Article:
New from the Faculty of Engineering: The Quantum Engineering Program
This past December, the State of Israel signed off on an allocation of 1.25B ILS in favor of the national program for quantum science and technology. Set under the jurisdiction of TELEM (The National Infrastructure Forum for Research and Development), the program has set several goals, including developing human capital and research infrastructure, building a quantum computer in Israel, and forming international collaborations in the quantum field. We’re answering the call here at the Faculty of Engineering at Bar-Ilan, and starting in the upcoming academic year we’ll be offering the Quantum Engineering program, leading us along with the rest of the world toward the Second Quantum Revolution. “These are brand new contents in local and even international terms. Only a few institutions in the world offer a BSc in quantum engineering,” says head of the program, Dr. Eli Cohen. “We decided to open this program after we’ve identified the growing interest, both in academia and the industry, in developing quantum technologies and utilizing them for computing, communication and encryption, as well as developing new and advanced sensors. Our goal is to train faculty graduates with a founded knowledge of engineering, but also physics, computer science and mathematics, with a strong emphasis on quantum science and technology.”
The curriculum was designed over the past year, and is grounded in the current curriculum of the combined electrical engineering and physics program. The first two years in the old and new track are identical (which means that students who have already started the old program can join). The quantum focus starts in the third year, in collaboration with the Physics Department (under the supervision of Prof. Avi Pe'er). Among the new courses we have quantum communication and cryptography, quantum machine learning, advanced quantum measurements, light-matter interactions in the quantum world, quantum optics and a course in quantum computing, half of which is studied at the Faculty of Engineering and half at the Physics Department. This last course grants knowledge in quantum software and algorithms alongside quantum hardware – the practical construction of a quantum computer. Another intriguing course is a quantum technology lab offered by the Physics Department.
“The university was given special funding for this lab, which will allow students to experience the creation of quantum technologies,” says Dr. Cohen. ” In addition, we will try as much as we can to expose our students to other researchers in the field, and get the students involved in on-going research. We will also offer supplementary lectures by local and international experts who will present the forefront of quantum technology.”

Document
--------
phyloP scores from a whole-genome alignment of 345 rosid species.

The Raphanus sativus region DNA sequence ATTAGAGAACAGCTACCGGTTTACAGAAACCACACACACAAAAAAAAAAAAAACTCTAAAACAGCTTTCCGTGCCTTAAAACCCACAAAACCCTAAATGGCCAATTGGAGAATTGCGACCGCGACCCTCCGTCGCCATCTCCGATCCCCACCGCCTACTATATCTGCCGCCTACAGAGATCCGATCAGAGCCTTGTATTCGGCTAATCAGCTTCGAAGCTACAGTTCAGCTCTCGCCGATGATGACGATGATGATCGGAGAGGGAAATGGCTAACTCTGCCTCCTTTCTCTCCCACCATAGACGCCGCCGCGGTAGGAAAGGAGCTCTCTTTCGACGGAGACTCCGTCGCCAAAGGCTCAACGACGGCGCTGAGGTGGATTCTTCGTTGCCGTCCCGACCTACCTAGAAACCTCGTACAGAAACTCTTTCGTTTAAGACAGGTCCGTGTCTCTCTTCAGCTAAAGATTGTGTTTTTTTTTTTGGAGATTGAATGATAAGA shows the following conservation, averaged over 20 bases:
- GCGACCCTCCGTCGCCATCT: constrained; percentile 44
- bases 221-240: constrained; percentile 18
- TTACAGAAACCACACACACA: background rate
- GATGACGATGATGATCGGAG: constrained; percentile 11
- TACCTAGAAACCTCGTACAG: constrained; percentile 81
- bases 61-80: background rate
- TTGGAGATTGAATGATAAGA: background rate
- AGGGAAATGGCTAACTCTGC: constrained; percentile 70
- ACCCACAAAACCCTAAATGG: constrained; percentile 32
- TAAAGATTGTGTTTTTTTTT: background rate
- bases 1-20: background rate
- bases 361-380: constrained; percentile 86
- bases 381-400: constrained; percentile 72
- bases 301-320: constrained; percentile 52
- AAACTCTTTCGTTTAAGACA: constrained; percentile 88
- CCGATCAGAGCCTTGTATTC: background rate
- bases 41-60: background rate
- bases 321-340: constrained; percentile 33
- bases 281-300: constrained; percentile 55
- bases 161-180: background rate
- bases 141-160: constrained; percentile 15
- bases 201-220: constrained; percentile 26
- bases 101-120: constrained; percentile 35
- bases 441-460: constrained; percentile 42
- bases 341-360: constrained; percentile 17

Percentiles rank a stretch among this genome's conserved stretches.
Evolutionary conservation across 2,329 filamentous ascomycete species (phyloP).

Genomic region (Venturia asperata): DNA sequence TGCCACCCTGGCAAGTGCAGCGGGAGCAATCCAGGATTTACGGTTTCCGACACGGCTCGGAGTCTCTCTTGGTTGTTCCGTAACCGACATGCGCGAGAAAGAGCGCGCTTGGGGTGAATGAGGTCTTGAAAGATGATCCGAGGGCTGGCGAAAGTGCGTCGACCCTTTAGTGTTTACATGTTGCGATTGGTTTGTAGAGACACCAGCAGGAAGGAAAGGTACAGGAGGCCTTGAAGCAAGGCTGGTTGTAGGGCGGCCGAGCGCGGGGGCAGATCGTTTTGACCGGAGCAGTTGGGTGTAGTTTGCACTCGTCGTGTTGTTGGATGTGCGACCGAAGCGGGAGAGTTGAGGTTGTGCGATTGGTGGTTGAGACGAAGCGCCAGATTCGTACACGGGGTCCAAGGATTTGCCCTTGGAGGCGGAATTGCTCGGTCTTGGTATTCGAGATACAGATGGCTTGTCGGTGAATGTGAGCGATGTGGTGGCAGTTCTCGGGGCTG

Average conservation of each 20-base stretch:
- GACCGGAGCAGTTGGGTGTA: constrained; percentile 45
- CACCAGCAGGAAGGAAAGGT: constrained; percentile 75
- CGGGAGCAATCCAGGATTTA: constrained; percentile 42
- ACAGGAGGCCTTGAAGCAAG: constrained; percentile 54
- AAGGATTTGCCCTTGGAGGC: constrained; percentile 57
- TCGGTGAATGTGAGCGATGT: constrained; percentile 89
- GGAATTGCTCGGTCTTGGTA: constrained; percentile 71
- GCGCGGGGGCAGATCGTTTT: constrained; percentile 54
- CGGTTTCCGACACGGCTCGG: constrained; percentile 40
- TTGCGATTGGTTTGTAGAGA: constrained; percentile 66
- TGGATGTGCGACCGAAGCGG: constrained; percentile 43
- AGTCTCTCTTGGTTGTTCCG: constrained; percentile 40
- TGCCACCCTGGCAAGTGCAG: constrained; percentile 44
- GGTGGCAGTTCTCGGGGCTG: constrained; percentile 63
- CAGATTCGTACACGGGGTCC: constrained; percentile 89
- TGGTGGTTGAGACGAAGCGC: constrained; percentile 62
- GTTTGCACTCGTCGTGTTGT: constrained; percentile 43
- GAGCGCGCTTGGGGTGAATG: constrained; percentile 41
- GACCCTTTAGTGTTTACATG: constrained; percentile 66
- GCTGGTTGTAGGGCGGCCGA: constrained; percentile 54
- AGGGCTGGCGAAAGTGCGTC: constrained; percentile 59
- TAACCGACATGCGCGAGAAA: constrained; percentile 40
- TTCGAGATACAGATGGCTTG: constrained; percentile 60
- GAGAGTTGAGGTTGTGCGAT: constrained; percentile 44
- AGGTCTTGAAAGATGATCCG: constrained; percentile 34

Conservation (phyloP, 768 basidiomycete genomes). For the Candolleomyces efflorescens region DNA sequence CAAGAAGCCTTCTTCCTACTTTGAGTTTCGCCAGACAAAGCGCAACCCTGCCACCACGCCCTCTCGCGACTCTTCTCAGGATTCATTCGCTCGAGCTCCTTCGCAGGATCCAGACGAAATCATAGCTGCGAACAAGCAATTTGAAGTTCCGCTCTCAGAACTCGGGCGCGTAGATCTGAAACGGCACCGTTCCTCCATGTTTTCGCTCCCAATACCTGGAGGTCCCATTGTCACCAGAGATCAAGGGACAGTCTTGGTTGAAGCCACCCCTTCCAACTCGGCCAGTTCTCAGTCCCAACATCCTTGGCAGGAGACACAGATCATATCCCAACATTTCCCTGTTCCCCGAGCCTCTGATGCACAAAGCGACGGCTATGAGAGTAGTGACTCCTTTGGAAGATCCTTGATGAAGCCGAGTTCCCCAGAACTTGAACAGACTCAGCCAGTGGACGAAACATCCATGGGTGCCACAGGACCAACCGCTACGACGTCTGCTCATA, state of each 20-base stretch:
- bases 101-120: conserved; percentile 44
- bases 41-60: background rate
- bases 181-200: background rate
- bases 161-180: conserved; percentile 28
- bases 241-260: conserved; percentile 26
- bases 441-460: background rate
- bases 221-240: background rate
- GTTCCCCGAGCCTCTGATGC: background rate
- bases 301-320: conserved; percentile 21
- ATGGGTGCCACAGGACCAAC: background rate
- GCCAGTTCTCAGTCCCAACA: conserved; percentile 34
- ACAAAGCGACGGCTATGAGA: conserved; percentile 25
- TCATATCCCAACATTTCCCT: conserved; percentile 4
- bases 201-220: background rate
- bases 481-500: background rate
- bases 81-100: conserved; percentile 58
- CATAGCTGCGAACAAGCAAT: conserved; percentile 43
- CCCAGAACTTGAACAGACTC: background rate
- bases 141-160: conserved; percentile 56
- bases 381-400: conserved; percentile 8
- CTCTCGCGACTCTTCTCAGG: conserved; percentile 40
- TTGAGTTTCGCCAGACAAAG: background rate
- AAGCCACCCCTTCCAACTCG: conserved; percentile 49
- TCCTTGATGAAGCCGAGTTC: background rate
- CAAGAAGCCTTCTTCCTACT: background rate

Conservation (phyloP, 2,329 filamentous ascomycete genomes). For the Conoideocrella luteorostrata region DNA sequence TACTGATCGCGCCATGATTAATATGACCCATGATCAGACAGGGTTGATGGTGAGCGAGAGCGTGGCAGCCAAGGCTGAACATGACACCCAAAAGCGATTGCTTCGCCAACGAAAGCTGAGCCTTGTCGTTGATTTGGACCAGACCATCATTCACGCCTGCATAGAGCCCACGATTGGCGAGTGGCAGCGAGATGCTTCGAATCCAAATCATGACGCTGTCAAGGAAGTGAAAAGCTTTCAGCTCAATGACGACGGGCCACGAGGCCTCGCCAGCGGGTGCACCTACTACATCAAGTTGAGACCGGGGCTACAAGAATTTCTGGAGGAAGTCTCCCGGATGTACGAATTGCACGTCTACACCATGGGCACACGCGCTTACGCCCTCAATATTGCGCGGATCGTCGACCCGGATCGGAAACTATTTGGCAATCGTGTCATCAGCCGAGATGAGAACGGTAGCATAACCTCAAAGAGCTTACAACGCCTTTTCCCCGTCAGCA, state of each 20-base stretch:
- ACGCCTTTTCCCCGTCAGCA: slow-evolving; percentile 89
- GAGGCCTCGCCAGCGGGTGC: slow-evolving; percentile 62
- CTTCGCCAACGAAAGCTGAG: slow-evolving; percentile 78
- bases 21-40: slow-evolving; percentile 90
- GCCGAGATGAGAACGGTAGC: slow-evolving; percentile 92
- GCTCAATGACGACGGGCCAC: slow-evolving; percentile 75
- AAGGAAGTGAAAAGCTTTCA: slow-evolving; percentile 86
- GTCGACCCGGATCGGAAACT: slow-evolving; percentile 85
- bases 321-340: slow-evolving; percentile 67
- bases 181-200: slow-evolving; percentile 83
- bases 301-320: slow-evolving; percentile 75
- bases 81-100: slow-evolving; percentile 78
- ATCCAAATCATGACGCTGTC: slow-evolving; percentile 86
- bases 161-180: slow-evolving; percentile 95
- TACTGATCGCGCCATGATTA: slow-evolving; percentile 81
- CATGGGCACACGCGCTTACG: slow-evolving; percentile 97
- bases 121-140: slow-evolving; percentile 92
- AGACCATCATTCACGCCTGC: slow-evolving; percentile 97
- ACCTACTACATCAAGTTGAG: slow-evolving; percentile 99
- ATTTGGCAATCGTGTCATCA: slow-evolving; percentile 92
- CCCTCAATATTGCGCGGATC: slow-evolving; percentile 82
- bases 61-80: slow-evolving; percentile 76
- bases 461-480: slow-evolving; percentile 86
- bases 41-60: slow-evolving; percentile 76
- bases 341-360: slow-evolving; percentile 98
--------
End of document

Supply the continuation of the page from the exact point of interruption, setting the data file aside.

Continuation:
Dr. Cohen has a PhD in quantum science and technology from Tel-Aviv University, after which he pursued dual postdoctoral research: one at the Bristol Quantum Information Institute, and the other at the University of Ottawa Centre for Extreme and Quantum Photonics. He arrived at the Faculty of Engineering in October 2018, and has since been teaching courses in quantum computing, applied quantum mechanics and applied thermodynamics. His research group currently has ten members. “We’re researching fundamental questions in quantum theory, such as entanglement and nonlocality, as well as quantum technology, innovative quantum measurements, visible and X-ray imaging methods, quantum computing and quantum simulations, mainly using quantum optics,” he explains. He will be teaching alongside Dr. Adi Makmal, who is also vested in quantum technology as a core field of research. In addition, a new experimentalist faculty member will be joining the faculty and teaching staff. Dr. Makmal collaborates with Microsoft, and I’m collaborating with IAI and Mellanox – which goes to show how significant this topic is, not only for academia but also for high-tech industries,” says Dr. Cohen.
Quantum mechanics was a hot topic at the Faculty of Engineering even before the new program came to be. In December 2019, the faculty held an international conference in quantum science and technology, organized by Bar-Ilan’s QUEST center for quantum research, and attended by experts from all over the world. Many of the senior researchers at the faculty also research quantum issues, and will be teaching at the new program: Dean of the faculty Prof. Zeev Zalevsky, Dr. Moti Fridman, Dr. Tomer Lewi, Prof. Alex Fish, Prof. Doron Naveh and Prof. Dror Fixler, head of the Institute of Nanotechnology and Advanced Materials. The institute, of which Dr. Cohen is also a member, is not only providing the new program with excellent faculty members, but also infrastructure, services, research labs and a vibrant community.
Students who wish to study at the new program will acquire the fundamental knowledge needed in all engineering industries, as well as tools and skills related to quantum science and technology. “We are seeing a global expansion in the field, plenty of activity and budgeting,” stresses Dr. Cohen. “We would also be able to financially reward excelling students and offer scholarships and prizes. We’re looking for students with great analytic capabilities, high matriculation scored in mathematics and physics, and a high quantitative score on their psychometric tests. But just as important are curiosity, high motivation, abstract and imaginative thinking and an interest in technological innovation.” Students who wish to learn more about the new program, ask questions or see if they are applicable are welcome to read more on the program page, visit Dr. Cohen’s website, or contact him directly via email: email@example.com.